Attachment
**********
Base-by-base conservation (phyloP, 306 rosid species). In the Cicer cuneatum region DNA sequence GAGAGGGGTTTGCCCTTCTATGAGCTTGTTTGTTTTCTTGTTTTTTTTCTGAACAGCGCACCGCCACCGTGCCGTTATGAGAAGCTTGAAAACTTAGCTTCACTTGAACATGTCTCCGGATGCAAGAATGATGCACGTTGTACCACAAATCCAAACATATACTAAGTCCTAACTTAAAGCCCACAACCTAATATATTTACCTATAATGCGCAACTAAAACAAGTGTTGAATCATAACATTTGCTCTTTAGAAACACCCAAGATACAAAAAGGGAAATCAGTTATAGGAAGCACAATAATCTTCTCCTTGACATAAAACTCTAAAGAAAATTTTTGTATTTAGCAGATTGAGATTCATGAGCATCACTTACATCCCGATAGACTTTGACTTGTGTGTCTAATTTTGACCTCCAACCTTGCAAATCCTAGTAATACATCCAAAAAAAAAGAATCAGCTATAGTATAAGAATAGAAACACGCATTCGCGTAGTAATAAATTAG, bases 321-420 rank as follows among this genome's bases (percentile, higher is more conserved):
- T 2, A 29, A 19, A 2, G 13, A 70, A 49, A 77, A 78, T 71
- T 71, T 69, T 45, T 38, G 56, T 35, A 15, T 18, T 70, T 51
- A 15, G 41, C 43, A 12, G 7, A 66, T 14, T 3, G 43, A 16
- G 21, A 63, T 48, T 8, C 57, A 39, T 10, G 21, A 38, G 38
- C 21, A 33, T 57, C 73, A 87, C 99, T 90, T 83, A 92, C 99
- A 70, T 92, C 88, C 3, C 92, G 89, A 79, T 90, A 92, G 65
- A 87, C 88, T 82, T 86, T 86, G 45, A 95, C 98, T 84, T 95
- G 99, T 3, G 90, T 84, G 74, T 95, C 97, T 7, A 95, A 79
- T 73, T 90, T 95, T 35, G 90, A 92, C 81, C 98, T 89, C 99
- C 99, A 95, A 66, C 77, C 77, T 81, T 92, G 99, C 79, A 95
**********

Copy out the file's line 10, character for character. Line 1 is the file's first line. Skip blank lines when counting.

- T 73, T 90, T 95, T 35, G 90, A 92, C 81, C 98, T 89, C 99